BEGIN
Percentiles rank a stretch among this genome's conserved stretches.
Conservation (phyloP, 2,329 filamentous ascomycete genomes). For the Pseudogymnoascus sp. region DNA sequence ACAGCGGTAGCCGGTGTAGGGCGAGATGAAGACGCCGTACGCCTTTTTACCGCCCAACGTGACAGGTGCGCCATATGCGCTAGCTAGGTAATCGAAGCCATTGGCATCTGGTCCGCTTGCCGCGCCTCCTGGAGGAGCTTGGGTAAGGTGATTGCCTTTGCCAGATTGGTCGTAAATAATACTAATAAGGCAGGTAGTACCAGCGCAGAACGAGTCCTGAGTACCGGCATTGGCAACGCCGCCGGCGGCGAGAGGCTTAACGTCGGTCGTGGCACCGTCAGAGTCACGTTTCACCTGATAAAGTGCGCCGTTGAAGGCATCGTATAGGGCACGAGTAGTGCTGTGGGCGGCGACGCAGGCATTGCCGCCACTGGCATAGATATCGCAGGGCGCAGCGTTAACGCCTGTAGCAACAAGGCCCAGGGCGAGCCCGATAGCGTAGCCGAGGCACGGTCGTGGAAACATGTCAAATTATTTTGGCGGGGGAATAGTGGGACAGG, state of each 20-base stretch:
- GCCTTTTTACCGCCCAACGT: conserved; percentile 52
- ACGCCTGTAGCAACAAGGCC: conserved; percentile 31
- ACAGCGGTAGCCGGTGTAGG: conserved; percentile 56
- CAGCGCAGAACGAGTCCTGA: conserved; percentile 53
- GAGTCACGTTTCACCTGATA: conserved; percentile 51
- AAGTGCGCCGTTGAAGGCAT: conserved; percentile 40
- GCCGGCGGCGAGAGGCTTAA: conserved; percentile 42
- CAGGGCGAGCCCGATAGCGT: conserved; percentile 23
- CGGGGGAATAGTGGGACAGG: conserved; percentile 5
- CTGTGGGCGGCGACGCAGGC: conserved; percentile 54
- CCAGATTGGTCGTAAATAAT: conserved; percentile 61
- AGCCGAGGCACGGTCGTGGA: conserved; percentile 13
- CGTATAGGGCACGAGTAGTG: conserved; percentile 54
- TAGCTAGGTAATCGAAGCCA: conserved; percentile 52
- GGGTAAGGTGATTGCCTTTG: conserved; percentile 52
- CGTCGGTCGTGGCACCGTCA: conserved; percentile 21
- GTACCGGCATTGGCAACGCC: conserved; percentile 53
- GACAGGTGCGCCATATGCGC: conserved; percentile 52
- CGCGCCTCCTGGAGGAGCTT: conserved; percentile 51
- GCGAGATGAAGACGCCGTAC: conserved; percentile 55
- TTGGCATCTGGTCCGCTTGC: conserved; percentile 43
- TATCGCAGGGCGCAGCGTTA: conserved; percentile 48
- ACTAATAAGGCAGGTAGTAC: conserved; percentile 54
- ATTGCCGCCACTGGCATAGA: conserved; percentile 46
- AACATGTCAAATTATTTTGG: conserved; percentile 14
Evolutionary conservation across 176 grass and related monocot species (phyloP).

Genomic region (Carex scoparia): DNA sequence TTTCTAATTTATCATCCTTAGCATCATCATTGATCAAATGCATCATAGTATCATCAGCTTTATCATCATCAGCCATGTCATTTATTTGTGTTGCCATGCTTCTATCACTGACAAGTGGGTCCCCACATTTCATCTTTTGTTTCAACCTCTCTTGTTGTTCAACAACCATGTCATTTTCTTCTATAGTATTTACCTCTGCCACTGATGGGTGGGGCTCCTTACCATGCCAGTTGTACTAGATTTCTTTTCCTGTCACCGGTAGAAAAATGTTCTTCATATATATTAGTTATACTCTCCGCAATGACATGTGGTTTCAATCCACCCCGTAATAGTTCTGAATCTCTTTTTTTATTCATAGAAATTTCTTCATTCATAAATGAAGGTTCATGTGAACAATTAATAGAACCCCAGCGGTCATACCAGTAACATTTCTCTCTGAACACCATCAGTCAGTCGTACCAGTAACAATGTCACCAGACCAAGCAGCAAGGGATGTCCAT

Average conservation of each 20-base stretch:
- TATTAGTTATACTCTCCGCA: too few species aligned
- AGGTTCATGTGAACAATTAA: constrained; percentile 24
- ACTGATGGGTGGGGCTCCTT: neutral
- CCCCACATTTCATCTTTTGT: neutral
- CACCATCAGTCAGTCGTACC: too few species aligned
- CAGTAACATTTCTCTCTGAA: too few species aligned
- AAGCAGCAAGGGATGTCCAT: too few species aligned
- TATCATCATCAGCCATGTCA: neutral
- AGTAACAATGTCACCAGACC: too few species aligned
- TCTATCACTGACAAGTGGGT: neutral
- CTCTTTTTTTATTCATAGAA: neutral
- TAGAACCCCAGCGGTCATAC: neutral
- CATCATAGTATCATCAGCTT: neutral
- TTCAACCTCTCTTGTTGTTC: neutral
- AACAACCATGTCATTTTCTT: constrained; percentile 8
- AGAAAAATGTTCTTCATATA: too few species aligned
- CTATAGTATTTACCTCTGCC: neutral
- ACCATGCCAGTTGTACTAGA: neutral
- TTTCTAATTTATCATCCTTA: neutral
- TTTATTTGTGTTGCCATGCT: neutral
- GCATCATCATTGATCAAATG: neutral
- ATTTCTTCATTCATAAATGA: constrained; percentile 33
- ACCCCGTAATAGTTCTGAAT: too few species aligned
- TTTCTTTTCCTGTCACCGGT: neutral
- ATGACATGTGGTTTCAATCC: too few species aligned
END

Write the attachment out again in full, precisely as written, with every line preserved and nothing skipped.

Percentiles rank a stretch among this genome's conserved stretches.
Conservation (phyloP, 2,329 filamentous ascomycete genomes). For the Pseudogymnoascus sp. region DNA sequence ACAGCGGTAGCCGGTGTAGGGCGAGATGAAGACGCCGTACGCCTTTTTACCGCCCAACGTGACAGGTGCGCCATATGCGCTAGCTAGGTAATCGAAGCCATTGGCATCTGGTCCGCTTGCCGCGCCTCCTGGAGGAGCTTGGGTAAGGTGATTGCCTTTGCCAGATTGGTCGTAAATAATACTAATAAGGCAGGTAGTACCAGCGCAGAACGAGTCCTGAGTACCGGCATTGGCAACGCCGCCGGCGGCGAGAGGCTTAACGTCGGTCGTGGCACCGTCAGAGTCACGTTTCACCTGATAAAGTGCGCCGTTGAAGGCATCGTATAGGGCACGAGTAGTGCTGTGGGCGGCGACGCAGGCATTGCCGCCACTGGCATAGATATCGCAGGGCGCAGCGTTAACGCCTGTAGCAACAAGGCCCAGGGCGAGCCCGATAGCGTAGCCGAGGCACGGTCGTGGAAACATGTCAAATTATTTTGGCGGGGGAATAGTGGGACAGG, state of each 20-base stretch:
- GCCTTTTTACCGCCCAACGT: conserved; percentile 52
- ACGCCTGTAGCAACAAGGCC: conserved; percentile 31
- ACAGCGGTAGCCGGTGTAGG: conserved; percentile 56
- CAGCGCAGAACGAGTCCTGA: conserved; percentile 53
- GAGTCACGTTTCACCTGATA: conserved; percentile 51
- AAGTGCGCCGTTGAAGGCAT: conserved; percentile 40
- GCCGGCGGCGAGAGGCTTAA: conserved; percentile 42
- CAGGGCGAGCCCGATAGCGT: conserved; percentile 23
- CGGGGGAATAGTGGGACAGG: conserved; percentile 5
- CTGTGGGCGGCGACGCAGGC: conserved; percentile 54
- CCAGATTGGTCGTAAATAAT: conserved; percentile 61
- AGCCGAGGCACGGTCGTGGA: conserved; percentile 13
- CGTATAGGGCACGAGTAGTG: conserved; percentile 54
- TAGCTAGGTAATCGAAGCCA: conserved; percentile 52
- GGGTAAGGTGATTGCCTTTG: conserved; percentile 52
- CGTCGGTCGTGGCACCGTCA: conserved; percentile 21
- GTACCGGCATTGGCAACGCC: conserved; percentile 53
- GACAGGTGCGCCATATGCGC: conserved; percentile 52
- CGCGCCTCCTGGAGGAGCTT: conserved; percentile 51
- GCGAGATGAAGACGCCGTAC: conserved; percentile 55
- TTGGCATCTGGTCCGCTTGC: conserved; percentile 43
- TATCGCAGGGCGCAGCGTTA: conserved; percentile 48
- ACTAATAAGGCAGGTAGTAC: conserved; percentile 54
- ATTGCCGCCACTGGCATAGA: conserved; percentile 46
- AACATGTCAAATTATTTTGG: conserved; percentile 14
Evolutionary conservation across 176 grass and related monocot species (phyloP).

Genomic region (Carex scoparia): DNA sequence TTTCTAATTTATCATCCTTAGCATCATCATTGATCAAATGCATCATAGTATCATCAGCTTTATCATCATCAGCCATGTCATTTATTTGTGTTGCCATGCTTCTATCACTGACAAGTGGGTCCCCACATTTCATCTTTTGTTTCAACCTCTCTTGTTGTTCAACAACCATGTCATTTTCTTCTATAGTATTTACCTCTGCCACTGATGGGTGGGGCTCCTTACCATGCCAGTTGTACTAGATTTCTTTTCCTGTCACCGGTAGAAAAATGTTCTTCATATATATTAGTTATACTCTCCGCAATGACATGTGGTTTCAATCCACCCCGTAATAGTTCTGAATCTCTTTTTTTATTCATAGAAATTTCTTCATTCATAAATGAAGGTTCATGTGAACAATTAATAGAACCCCAGCGGTCATACCAGTAACATTTCTCTCTGAACACCATCAGTCAGTCGTACCAGTAACAATGTCACCAGACCAAGCAGCAAGGGATGTCCAT

Average conservation of each 20-base stretch:
- TATTAGTTATACTCTCCGCA: too few species aligned
- AGGTTCATGTGAACAATTAA: constrained; percentile 24
- ACTGATGGGTGGGGCTCCTT: neutral
- CCCCACATTTCATCTTTTGT: neutral
- CACCATCAGTCAGTCGTACC: too few species aligned
- CAGTAACATTTCTCTCTGAA: too few species aligned
- AAGCAGCAAGGGATGTCCAT: too few species aligned
- TATCATCATCAGCCATGTCA: neutral
- AGTAACAATGTCACCAGACC: too few species aligned
- TCTATCACTGACAAGTGGGT: neutral
- CTCTTTTTTTATTCATAGAA: neutral
- TAGAACCCCAGCGGTCATAC: neutral
- CATCATAGTATCATCAGCTT: neutral
- TTCAACCTCTCTTGTTGTTC: neutral
- AACAACCATGTCATTTTCTT: constrained; percentile 8
- AGAAAAATGTTCTTCATATA: too few species aligned
- CTATAGTATTTACCTCTGCC: neutral
- ACCATGCCAGTTGTACTAGA: neutral
- TTTCTAATTTATCATCCTTA: neutral
- TTTATTTGTGTTGCCATGCT: neutral
- GCATCATCATTGATCAAATG: neutral
- ATTTCTTCATTCATAAATGA: constrained; percentile 33
- ACCCCGTAATAGTTCTGAAT: too few species aligned
- TTTCTTTTCCTGTCACCGGT: neutral
- ATGACATGTGGTTTCAATCC: too few species aligned